In printing, colors are created by mixing three primary-colored printing inks, cyan, magenta, and yellow (CMY). This method is referred to as subtractive color mixing because the ink filters the white light that falls on its surface, “subtracting” or absorbing all the colors of the spectrum except for the tone it was mixed to reflect.
Primary, secondary, and TerTiary colors
The color of the reflected light is determined by what wavelengths of white light are absorbed or reflected by the ink. Cyan, magenta, and yellow each allow in two-thirds of the spectrum of white light and filter out one-third. These ink colors have been chosen because the third that is filtered out is composed of some of the three colors the different cones of the eye are sensitive to: red, green, and blue. A magenta surface, for example, reflects the red and blue components of white light, while the green is absorbed. Red and blue light together become magenta, and that is why the surface appears magenta to us. In the same man- ner, yellow and cyan each filter out one-third: yellow lets in green and red but filters out blue, and cyan reflects green and blue but filters out red. CMY are called secondary colors to RGB.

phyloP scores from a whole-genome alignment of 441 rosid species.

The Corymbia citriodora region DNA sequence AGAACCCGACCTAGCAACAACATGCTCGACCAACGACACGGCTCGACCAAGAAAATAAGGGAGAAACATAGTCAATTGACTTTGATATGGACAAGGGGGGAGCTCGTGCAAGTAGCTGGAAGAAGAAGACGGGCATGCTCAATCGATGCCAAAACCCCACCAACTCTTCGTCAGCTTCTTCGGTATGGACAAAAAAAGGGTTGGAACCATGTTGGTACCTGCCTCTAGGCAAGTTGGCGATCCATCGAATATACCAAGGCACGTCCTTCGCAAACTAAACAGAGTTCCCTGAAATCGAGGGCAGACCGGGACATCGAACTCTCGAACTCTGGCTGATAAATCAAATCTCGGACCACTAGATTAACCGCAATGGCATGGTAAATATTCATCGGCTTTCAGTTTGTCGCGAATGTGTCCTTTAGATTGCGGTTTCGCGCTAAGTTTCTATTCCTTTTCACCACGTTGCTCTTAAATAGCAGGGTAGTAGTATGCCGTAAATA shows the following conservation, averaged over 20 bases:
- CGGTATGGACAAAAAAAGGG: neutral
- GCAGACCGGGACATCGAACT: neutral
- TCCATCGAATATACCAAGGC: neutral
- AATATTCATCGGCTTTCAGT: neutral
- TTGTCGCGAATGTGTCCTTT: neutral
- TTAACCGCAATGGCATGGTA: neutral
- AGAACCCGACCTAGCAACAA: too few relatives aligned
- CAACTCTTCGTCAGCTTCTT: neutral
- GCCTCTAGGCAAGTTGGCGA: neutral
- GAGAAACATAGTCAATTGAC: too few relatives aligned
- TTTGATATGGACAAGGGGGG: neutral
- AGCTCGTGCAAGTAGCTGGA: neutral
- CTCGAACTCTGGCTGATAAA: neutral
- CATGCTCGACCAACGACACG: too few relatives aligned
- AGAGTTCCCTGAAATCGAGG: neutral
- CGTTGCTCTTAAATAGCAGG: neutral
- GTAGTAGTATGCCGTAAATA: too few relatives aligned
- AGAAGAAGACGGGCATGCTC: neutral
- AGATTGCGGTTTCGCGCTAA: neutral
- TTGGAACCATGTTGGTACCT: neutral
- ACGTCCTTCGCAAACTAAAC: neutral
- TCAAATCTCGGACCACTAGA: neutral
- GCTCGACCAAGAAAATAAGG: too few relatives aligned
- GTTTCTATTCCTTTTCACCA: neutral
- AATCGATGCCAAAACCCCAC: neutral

In practice, black ink is used to complement the other three colors, from which comes the abbreviation CMYK and the concept of four-color printing. We will discuss this later in the chapter.
An unprinted surface reflects its own color–white if the surface is a white piece of paper, for example. In theory, mixing an equal amount of cyan, magen- ta, and yellow ink should create black, with the inks absorbing all visible wave- lengths of light, and the light being transformed into heat. A practical example of the transformation of light to heat is when you wear a black T-shirt on a warm summer day. The sunlight hitting the T-shirt is transformed into heat, and you will want to quickly change to a white T-shirt to reflect most of the sunlight.
In the CMYK system the resultant colors are defined by the percentages of CMYK inks in the combination. For example, a warm red color might be C = 0%, M = 100%, Y = 100%, K = 0%. If you don’t print with any color at all, you willet white, or the color that the paper or other material you are printing on has. The amount of ink used can vary from 0 (no ink) to 100 percent (complete ink coverage); coverage is accomplished with the aid of screen frequency values . We don’t recommend selecting colors based on what you see on your moni- tor, because it’s too difficult to achieve color consistency between the monitor and the final print. Instead, use color guides with examples of printed surfaces in predefined colors.
General color guides can be purchased on a variety of paper stocks, but printing houses sometimes supply their own color guides. Color guides define colors in CMYK values. If you are selecting a four-color hue, you can use a general color guide, but because the printing conditions vary (paper, printing press, inks, etc.) the result may not always be an exact match. If you want to be absolutely certain about the color, you should try to work with a color guide specific to the printing house that is printing your product.